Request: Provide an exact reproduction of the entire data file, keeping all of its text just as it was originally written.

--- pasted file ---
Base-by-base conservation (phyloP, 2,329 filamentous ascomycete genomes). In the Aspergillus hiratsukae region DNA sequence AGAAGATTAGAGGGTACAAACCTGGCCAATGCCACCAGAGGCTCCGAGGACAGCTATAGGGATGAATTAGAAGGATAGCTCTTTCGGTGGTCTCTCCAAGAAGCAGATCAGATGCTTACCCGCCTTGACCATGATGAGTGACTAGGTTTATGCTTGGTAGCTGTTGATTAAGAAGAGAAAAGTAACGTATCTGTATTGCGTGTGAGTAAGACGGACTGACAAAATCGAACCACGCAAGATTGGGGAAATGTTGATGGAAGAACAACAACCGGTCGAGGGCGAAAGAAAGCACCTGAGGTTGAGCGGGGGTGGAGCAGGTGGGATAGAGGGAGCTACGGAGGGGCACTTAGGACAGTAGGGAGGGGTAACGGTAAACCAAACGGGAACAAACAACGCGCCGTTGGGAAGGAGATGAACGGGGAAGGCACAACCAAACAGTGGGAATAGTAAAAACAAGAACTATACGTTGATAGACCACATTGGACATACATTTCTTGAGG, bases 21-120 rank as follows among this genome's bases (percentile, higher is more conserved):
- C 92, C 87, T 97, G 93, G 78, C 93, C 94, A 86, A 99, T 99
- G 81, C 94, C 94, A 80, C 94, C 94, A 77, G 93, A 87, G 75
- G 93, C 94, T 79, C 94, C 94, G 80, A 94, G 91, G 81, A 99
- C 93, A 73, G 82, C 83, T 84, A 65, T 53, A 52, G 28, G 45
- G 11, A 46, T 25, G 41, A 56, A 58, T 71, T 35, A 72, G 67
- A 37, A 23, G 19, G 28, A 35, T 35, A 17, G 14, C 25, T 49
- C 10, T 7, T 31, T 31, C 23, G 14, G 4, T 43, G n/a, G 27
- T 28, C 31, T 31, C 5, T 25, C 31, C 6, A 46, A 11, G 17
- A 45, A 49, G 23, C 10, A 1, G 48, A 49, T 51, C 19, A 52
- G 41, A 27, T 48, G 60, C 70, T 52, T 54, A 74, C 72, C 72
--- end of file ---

Base-by-base conservation (phyloP, 2,329 filamentous ascomycete genomes). In the Aspergillus hiratsukae region DNA sequence AGAAGATTAGAGGGTACAAACCTGGCCAATGCCACCAGAGGCTCCGAGGACAGCTATAGGGATGAATTAGAAGGATAGCTCTTTCGGTGGTCTCTCCAAGAAGCAGATCAGATGCTTACCCGCCTTGACCATGATGAGTGACTAGGTTTATGCTTGGTAGCTGTTGATTAAGAAGAGAAAAGTAACGTATCTGTATTGCGTGTGAGTAAGACGGACTGACAAAATCGAACCACGCAAGATTGGGGAAATGTTGATGGAAGAACAACAACCGGTCGAGGGCGAAAGAAAGCACCTGAGGTTGAGCGGGGGTGGAGCAGGTGGGATAGAGGGAGCTACGGAGGGGCACTTAGGACAGTAGGGAGGGGTAACGGTAAACCAAACGGGAACAAACAACGCGCCGTTGGGAAGGAGATGAACGGGGAAGGCACAACCAAACAGTGGGAATAGTAAAAACAAGAACTATACGTTGATAGACCACATTGGACATACATTTCTTGAGG, bases 21-120 rank as follows among this genome's bases (percentile, higher is more conserved):
- C 92, C 87, T 97, G 93, G 78, C 93, C 94, A 86, A 99, T 99
- G 81, C 94, C 94, A 80, C 94, C 94, A 77, G 93, A 87, G 75
- G 93, C 94, T 79, C 94, C 94, G 80, A 94, G 91, G 81, A 99
- C 93, A 73, G 82, C 83, T 84, A 65, T 53, A 52, G 28, G 45
- G 11, A 46, T 25, G 41, A 56, A 58, T 71, T 35, A 72, G 67
- A 37, A 23, G 19, G 28, A 35, T 35, A 17, G 14, C 25, T 49
- C 10, T 7, T 31, T 31, C 23, G 14, G 4, T 43, G n/a, G 27
- T 28, C 31, T 31, C 5, T 25, C 31, C 6, A 46, A 11, G 17
- A 45, A 49, G 23, C 10, A 1, G 48, A 49, T 51, C 19, A 52
- G 41, A 27, T 48, G 60, C 70, T 52, T 54, A 74, C 72, C 72